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    • Thank you Angeline! Even if a lot of tourists did do the same, I hope that would not cause a significant impact to the local culture and environment.

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  10. This is a great post! I’ve never been but now know where I can find the original Bali. Great photos of the agricultural side of the country.

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    • Thanks you! Finding the original Bali can only be done in the countryside, where modernization hasn’t taken its toll.

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  11. Hi Bama, love your post about the “true” Bali, i just visited Bali in May 2013, i do still in love with Bali!

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    • Thank you Riany! Despite the mass tourism, for me Bali is a lovely place, indeed. The charm of the local culture and the beautiful landscape are unrivaled.

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    • Thanks! Let’s hope that there will always be serene places in Bali despite the rapid development of the island. And good luck with your retirement plan! 🙂

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  12. I really enjoyed this post. Bali is full of wonderful surprises. It’s a place rich with traditional history and yet saturated with modern developments, and all amidst such beautiful nature! It’s truly one of a kind.

    I haven’t been to Bali since I was a young girl. I would love to go back and visit sometime.

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    • Thanks Sindhu! It is so true of what you feel about Bali. There are places with great white sand beaches. There are places where modernity is the norm. But you get all that in Bali, and that is exactly what drives people to keep visiting and coming back to the island.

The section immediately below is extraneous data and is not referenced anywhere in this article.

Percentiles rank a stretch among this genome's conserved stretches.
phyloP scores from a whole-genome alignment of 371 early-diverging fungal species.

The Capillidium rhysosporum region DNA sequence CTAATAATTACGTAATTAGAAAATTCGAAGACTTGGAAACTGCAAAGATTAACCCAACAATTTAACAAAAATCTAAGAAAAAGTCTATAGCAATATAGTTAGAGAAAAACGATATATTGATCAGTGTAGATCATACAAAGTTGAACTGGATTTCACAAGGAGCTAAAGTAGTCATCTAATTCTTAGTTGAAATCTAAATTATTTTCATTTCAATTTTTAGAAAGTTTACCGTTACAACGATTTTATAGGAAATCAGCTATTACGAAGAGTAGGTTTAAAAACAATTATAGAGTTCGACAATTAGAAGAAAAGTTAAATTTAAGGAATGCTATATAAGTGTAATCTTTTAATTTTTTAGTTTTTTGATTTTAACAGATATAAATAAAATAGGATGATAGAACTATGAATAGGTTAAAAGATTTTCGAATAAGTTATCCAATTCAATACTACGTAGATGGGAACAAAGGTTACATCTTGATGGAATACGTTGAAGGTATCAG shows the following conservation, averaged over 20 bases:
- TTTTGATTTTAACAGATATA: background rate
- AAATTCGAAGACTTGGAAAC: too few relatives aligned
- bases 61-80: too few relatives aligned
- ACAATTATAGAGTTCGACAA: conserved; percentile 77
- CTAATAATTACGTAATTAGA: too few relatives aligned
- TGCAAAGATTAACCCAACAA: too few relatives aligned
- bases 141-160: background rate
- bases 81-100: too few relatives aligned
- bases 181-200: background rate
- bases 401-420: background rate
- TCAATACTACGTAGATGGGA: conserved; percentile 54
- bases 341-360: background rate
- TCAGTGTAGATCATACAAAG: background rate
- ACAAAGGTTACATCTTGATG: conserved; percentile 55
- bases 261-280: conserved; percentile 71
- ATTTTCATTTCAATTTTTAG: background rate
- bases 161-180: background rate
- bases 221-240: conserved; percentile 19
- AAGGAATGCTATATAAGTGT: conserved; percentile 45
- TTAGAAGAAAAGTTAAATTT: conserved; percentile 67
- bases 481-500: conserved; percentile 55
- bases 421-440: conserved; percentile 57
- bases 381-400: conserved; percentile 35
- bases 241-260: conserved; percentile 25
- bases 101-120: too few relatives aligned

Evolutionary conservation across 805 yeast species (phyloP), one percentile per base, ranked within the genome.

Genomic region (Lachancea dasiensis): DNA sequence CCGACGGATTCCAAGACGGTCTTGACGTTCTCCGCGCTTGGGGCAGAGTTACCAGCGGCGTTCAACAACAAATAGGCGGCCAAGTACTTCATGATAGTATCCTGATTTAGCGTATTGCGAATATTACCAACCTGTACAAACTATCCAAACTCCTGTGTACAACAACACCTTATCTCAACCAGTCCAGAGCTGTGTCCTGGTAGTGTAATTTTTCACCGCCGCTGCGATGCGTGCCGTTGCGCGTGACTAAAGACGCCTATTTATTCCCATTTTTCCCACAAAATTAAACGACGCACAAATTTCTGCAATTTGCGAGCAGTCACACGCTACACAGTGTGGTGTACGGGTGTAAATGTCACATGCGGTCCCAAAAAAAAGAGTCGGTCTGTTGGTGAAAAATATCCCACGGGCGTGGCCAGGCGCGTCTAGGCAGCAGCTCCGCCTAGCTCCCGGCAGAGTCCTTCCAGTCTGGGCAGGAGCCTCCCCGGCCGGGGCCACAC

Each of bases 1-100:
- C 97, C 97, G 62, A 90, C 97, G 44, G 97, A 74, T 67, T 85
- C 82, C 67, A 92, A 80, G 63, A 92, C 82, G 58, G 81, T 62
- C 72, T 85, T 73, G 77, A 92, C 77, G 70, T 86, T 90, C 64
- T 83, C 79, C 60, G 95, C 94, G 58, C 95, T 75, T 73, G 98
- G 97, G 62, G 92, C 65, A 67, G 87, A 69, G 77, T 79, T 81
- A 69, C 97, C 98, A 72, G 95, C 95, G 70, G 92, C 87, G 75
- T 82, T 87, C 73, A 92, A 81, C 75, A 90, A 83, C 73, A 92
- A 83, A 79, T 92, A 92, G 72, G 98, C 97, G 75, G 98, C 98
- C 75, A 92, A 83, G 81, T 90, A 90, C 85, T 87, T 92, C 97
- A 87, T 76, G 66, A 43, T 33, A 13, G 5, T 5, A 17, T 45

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  13. I especially like the photos of the Sidemen area, as they depict something of the life of Bali people in non-tourist areas. The lush, green countryside is so inviting.
    As all of us who travel well know – we have an enormous impact on the areas we visit, and it can be a blessing or a curse to local environments. It seems much of what many visitors dislike are the developments of big investors in what are probably not even their own countries. Do millions of tourists really demand this kind of development, or is it just what’s available? I certainly don’t know, but I wonder. I wonder after a few years what the local people really think about the situation and whose life actually improved. I’m sure it depends…but I’ve got a pretty good idea.
    I appreciate all your information and exquisite photos. Keep traveling so we can learn!

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    • Sidemen is truly a scenic area of Bali what most people always think of about the island. About the development, it’s always a good thing, as long as it’s sustainable and does not threaten local values and cultures. What we can see in Kuta – which was the tourism icon of Bali – is just really appalling. This post of Derek’s really gives a blunt idea on how extreme tourism can affect the locals: http://www.wanderingearl.com/when-tourism-goes-terribly-wrong/
      But as you said, traveling makes us learn and not to make the same mistakes as others did in the past.